When I go walking with my kids, I go crazy with clobber. I pack everything, then bump along under a giant sack at 1mph while other families gallop past in t-shirts, shorts and flipflops, carrying tiny bottles of mineral water and phones strapped to their arms. How do they do this? Don’t their kids get hungry?
I’ve no idea but I do know that a 9-mile hill walk means if I want my kids to retain their social graces, we’ll need to take lunch (preferably not relying on any cafés, in case we’re not there by lunchtime), and I’ll add sweets and treats because I’m not above bribery. Also I routinely carry a multi-tool, first aid kit, coats, jumpers, several litres of water and a thin rope (mostly used as a dog lead extension or impromptu tree swing, but if anyone gets scared at the top today, I can harness them to me and give them an extra bit of confidence).
Already my pack’s bulging, but that’s OK because I have minions.
So, how much can I make the kids carry?
I’d thought the two elder kids could carry small packs with coats and water, while Youngest would not. However, Youngest wanted the same as his brothers (of course).
I reckoned a pack would be too much for him, but wanted him to feel happy and excited, leading me up with a smile on his face, not dragging behind me, disappointed and feeling left out. So I decided to do a test run — carry a pack up the first mile of the mountain the day before, and let him decide.
Meanwhile I took the mother of all packs. My knees started cracking before I even picked it up. Damn.
I like light, long trousers for walking, it saves legs from mosquito bites, cold, or stings from nettles and gorse, so I said no to shorts (I packed some for Youngest, as a treat on the way down). For on top, I chose light tops, light fleeces, and coats for the summit.
For our feet, I bought the thickest, fluffiest walking socks I could find, and Karrimor hiking boots. This was a moment when I noticed the kid factor: boots get comfier the longer they’re worn, but kids grow out of theirs – so there are no old boots. I compromised with newish boots with gel insoles. When we tested them in Cornwall, they turned out to be fine but (naturally) one of the kids rubbed blisters into his heels with too-small rugby boots over the weekend before. Oh good.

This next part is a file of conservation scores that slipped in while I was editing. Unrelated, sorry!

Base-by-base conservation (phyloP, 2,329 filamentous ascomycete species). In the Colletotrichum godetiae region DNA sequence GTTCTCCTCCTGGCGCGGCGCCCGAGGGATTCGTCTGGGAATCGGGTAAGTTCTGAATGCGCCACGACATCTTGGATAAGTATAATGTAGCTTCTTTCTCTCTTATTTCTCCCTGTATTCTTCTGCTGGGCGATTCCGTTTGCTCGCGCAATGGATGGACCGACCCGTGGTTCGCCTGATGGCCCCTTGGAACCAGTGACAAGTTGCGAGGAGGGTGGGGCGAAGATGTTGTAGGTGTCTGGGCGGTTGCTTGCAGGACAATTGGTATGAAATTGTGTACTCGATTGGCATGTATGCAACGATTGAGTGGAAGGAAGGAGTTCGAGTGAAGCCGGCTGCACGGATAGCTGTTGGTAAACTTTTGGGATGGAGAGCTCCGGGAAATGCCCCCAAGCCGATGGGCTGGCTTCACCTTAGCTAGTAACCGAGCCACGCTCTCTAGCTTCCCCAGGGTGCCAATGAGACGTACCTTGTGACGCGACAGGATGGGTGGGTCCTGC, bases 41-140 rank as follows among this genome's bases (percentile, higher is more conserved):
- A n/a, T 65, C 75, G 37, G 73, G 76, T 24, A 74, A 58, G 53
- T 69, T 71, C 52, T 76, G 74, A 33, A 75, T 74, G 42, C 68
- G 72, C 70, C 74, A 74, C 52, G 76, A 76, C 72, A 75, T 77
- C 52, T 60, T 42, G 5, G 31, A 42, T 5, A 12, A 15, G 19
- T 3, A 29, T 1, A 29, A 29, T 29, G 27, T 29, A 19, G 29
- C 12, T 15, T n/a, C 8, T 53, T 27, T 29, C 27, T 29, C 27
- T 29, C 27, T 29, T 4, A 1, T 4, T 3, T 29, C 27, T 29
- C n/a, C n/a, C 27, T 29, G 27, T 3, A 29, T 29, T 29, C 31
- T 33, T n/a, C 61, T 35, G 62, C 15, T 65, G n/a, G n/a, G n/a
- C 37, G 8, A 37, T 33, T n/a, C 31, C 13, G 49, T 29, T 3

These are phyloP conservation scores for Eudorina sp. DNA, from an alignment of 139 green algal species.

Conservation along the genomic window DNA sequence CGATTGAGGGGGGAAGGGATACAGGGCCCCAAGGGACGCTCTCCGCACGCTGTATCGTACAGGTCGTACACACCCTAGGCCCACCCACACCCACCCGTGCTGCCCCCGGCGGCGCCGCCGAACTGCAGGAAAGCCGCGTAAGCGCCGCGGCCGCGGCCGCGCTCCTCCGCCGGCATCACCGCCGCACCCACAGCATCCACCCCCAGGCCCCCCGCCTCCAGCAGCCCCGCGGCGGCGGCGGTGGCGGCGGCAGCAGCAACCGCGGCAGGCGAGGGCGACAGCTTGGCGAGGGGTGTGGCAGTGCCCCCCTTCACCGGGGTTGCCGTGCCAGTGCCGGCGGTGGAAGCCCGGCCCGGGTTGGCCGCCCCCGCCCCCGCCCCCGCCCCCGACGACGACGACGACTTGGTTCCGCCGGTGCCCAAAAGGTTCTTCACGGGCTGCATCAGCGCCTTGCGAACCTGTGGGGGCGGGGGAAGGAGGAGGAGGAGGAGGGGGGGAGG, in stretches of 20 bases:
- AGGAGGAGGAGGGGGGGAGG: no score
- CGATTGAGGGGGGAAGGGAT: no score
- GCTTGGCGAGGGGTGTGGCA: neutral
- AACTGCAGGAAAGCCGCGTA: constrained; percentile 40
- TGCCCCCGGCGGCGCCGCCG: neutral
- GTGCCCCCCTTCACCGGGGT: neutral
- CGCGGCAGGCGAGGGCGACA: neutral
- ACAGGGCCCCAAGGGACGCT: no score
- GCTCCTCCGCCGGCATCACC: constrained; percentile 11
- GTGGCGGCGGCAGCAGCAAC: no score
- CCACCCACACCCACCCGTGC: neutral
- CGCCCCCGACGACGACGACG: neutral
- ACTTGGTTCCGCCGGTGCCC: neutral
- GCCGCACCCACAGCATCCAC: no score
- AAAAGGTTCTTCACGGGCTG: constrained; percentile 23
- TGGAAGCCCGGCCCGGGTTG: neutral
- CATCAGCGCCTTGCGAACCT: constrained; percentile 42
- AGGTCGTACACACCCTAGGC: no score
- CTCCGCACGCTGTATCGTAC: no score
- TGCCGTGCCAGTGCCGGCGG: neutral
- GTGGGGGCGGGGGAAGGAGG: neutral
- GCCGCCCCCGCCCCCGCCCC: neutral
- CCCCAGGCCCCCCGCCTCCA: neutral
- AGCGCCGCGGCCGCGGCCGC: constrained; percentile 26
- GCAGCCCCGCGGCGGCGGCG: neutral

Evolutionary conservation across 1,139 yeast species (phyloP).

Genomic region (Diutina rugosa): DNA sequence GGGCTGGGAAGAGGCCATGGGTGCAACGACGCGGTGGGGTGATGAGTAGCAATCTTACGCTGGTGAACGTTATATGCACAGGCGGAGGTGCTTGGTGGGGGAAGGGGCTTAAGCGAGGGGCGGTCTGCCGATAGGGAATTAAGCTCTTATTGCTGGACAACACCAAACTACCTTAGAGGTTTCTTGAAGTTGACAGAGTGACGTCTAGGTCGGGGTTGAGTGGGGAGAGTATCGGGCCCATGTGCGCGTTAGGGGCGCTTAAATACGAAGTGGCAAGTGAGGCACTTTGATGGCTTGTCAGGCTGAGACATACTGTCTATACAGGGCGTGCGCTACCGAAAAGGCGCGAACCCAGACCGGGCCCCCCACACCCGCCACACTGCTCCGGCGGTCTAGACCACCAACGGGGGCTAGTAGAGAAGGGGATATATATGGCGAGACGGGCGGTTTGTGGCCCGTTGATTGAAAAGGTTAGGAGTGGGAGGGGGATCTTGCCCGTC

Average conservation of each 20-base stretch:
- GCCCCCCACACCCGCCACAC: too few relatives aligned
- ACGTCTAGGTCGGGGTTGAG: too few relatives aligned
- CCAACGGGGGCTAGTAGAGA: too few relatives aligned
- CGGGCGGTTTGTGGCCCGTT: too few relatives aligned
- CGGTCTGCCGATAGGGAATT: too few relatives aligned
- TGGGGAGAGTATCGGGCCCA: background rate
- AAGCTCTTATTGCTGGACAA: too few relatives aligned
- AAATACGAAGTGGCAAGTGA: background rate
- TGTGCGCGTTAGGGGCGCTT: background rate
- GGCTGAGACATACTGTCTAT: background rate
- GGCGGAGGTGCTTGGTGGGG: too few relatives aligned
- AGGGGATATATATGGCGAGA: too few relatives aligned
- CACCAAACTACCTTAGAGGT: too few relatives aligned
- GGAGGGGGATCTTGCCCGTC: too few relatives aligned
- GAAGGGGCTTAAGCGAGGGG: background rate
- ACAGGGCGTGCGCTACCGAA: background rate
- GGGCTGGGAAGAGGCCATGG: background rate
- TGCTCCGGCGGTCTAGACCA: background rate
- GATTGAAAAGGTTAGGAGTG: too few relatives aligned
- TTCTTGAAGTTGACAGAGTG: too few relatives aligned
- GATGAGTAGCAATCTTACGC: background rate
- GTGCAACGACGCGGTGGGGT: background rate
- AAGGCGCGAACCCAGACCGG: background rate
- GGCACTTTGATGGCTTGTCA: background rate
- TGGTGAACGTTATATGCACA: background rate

I use localised BBC weather forecasts and the Met office, and apply a general rule: if it’s breezy at the bottom, it’ll be a gale at the top. If it’s a gale at the bottom, stay there. And five-day forecasts aren’t accurate: check the night before.
Rain is relative: it depends on the terrain but with tiny kids, also whether they’d enjoy it. Mine don’t mind rain, but probably not for 8 hours, so I’d look for a balance*.
Maps, OS Maps
Middlest was interested in the navigation, but the other two looked at me as if I were asking for a kidney.
The Llanberis path up to the summit is a really easy route to memorise: it’s short and mostly straight, heading roughly SE. At the second café, turn around and head back. Avoid all cliffs.
I tried to teach the kids a rule that I learned the hard way:
Going up’s easier to navigate than coming down because all routes lead to the top, but when you get to the top, there are lots of ways down.
There’s no fun in reaching the summit via a leisurely path, only to take a wrong turn up in the clouds and end up terrified on Crib Goch. [Shudders.] (I might do that walk one day, but not now, not now at all.)
The OS maps app includes a little arrow that tracks your progress – really you can just follow the arrow anywhere. This is new technology to me, and it’s fantastic, but connections can glitch, or phones can be lost, so I’d like the kids to be able to use paper maps too.